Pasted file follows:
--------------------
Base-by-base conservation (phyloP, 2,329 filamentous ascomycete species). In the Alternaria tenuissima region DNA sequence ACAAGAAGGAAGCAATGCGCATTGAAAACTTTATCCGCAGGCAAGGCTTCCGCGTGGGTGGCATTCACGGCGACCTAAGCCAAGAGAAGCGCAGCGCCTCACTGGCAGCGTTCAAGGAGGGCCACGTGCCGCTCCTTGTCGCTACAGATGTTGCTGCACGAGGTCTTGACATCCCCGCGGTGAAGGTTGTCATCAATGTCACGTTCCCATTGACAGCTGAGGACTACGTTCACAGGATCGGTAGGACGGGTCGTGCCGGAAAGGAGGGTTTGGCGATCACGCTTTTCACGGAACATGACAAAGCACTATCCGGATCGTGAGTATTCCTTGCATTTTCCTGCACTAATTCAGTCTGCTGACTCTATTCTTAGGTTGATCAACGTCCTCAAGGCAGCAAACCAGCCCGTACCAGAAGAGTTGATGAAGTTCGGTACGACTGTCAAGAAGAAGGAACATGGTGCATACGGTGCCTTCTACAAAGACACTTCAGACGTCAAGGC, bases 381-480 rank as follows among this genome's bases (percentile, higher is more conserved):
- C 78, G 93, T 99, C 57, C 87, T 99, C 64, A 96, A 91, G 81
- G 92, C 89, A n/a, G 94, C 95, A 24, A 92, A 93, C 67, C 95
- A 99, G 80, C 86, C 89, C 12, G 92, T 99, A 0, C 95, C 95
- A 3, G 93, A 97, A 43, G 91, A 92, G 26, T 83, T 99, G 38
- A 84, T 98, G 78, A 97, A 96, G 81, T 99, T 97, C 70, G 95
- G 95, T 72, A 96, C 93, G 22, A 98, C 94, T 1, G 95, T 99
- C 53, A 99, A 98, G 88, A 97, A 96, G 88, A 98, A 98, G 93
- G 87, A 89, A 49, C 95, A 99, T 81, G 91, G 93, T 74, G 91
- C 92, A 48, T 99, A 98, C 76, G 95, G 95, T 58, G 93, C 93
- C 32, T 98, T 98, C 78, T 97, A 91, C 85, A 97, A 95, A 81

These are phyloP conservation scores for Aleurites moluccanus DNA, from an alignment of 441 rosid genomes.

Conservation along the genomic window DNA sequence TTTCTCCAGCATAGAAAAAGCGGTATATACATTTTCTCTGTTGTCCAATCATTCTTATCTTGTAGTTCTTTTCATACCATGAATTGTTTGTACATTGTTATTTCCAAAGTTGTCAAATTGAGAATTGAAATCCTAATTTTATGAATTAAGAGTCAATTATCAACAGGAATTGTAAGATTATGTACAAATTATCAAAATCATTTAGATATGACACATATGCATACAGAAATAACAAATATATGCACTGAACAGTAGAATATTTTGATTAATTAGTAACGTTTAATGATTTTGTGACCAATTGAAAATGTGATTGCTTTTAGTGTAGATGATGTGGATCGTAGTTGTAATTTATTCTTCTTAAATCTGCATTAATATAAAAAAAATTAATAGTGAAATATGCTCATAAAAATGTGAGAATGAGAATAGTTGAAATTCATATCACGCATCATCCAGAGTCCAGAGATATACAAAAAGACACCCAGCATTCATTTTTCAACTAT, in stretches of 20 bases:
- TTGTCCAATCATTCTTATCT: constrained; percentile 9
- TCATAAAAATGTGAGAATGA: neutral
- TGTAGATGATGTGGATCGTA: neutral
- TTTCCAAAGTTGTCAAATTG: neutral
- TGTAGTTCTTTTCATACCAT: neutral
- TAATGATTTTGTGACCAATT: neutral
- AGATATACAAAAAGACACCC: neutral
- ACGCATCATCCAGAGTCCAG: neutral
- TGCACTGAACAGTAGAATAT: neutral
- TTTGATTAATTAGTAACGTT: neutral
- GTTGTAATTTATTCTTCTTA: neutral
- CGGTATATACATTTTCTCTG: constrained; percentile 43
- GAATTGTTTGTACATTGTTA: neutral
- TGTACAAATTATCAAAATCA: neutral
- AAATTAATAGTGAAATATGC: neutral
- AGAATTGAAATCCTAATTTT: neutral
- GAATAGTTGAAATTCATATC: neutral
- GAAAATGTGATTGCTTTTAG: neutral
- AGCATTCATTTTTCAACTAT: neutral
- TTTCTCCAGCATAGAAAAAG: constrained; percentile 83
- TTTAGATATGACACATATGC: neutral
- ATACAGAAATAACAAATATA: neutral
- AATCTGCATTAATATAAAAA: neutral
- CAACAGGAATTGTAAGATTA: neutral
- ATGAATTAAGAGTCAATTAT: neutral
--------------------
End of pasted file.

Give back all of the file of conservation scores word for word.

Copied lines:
Base-by-base conservation (phyloP, 2,329 filamentous ascomycete species). In the Alternaria tenuissima region DNA sequence ACAAGAAGGAAGCAATGCGCATTGAAAACTTTATCCGCAGGCAAGGCTTCCGCGTGGGTGGCATTCACGGCGACCTAAGCCAAGAGAAGCGCAGCGCCTCACTGGCAGCGTTCAAGGAGGGCCACGTGCCGCTCCTTGTCGCTACAGATGTTGCTGCACGAGGTCTTGACATCCCCGCGGTGAAGGTTGTCATCAATGTCACGTTCCCATTGACAGCTGAGGACTACGTTCACAGGATCGGTAGGACGGGTCGTGCCGGAAAGGAGGGTTTGGCGATCACGCTTTTCACGGAACATGACAAAGCACTATCCGGATCGTGAGTATTCCTTGCATTTTCCTGCACTAATTCAGTCTGCTGACTCTATTCTTAGGTTGATCAACGTCCTCAAGGCAGCAAACCAGCCCGTACCAGAAGAGTTGATGAAGTTCGGTACGACTGTCAAGAAGAAGGAACATGGTGCATACGGTGCCTTCTACAAAGACACTTCAGACGTCAAGGC, bases 381-480 rank as follows among this genome's bases (percentile, higher is more conserved):
- C 78, G 93, T 99, C 57, C 87, T 99, C 64, A 96, A 91, G 81
- G 92, C 89, A n/a, G 94, C 95, A 24, A 92, A 93, C 67, C 95
- A 99, G 80, C 86, C 89, C 12, G 92, T 99, A 0, C 95, C 95
- A 3, G 93, A 97, A 43, G 91, A 92, G 26, T 83, T 99, G 38
- A 84, T 98, G 78, A 97, A 96, G 81, T 99, T 97, C 70, G 95
- G 95, T 72, A 96, C 93, G 22, A 98, C 94, T 1, G 95, T 99
- C 53, A 99, A 98, G 88, A 97, A 96, G 88, A 98, A 98, G 93
- G 87, A 89, A 49, C 95, A 99, T 81, G 91, G 93, T 74, G 91
- C 92, A 48, T 99, A 98, C 76, G 95, G 95, T 58, G 93, C 93
- C 32, T 98, T 98, C 78, T 97, A 91, C 85, A 97, A 95, A 81

These are phyloP conservation scores for Aleurites moluccanus DNA, from an alignment of 441 rosid genomes.

Conservation along the genomic window DNA sequence TTTCTCCAGCATAGAAAAAGCGGTATATACATTTTCTCTGTTGTCCAATCATTCTTATCTTGTAGTTCTTTTCATACCATGAATTGTTTGTACATTGTTATTTCCAAAGTTGTCAAATTGAGAATTGAAATCCTAATTTTATGAATTAAGAGTCAATTATCAACAGGAATTGTAAGATTATGTACAAATTATCAAAATCATTTAGATATGACACATATGCATACAGAAATAACAAATATATGCACTGAACAGTAGAATATTTTGATTAATTAGTAACGTTTAATGATTTTGTGACCAATTGAAAATGTGATTGCTTTTAGTGTAGATGATGTGGATCGTAGTTGTAATTTATTCTTCTTAAATCTGCATTAATATAAAAAAAATTAATAGTGAAATATGCTCATAAAAATGTGAGAATGAGAATAGTTGAAATTCATATCACGCATCATCCAGAGTCCAGAGATATACAAAAAGACACCCAGCATTCATTTTTCAACTAT, in stretches of 20 bases:
- TTGTCCAATCATTCTTATCT: constrained; percentile 9
- TCATAAAAATGTGAGAATGA: neutral
- TGTAGATGATGTGGATCGTA: neutral
- TTTCCAAAGTTGTCAAATTG: neutral
- TGTAGTTCTTTTCATACCAT: neutral
- TAATGATTTTGTGACCAATT: neutral
- AGATATACAAAAAGACACCC: neutral
- ACGCATCATCCAGAGTCCAG: neutral
- TGCACTGAACAGTAGAATAT: neutral
- TTTGATTAATTAGTAACGTT: neutral
- GTTGTAATTTATTCTTCTTA: neutral
- CGGTATATACATTTTCTCTG: constrained; percentile 43
- GAATTGTTTGTACATTGTTA: neutral
- TGTACAAATTATCAAAATCA: neutral
- AAATTAATAGTGAAATATGC: neutral
- AGAATTGAAATCCTAATTTT: neutral
- GAATAGTTGAAATTCATATC: neutral
- GAAAATGTGATTGCTTTTAG: neutral
- AGCATTCATTTTTCAACTAT: neutral
- TTTCTCCAGCATAGAAAAAG: constrained; percentile 83
- TTTAGATATGACACATATGC: neutral
- ATACAGAAATAACAAATATA: neutral
- AATCTGCATTAATATAAAAA: neutral
- CAACAGGAATTGTAAGATTA: neutral
- ATGAATTAAGAGTCAATTAT: neutral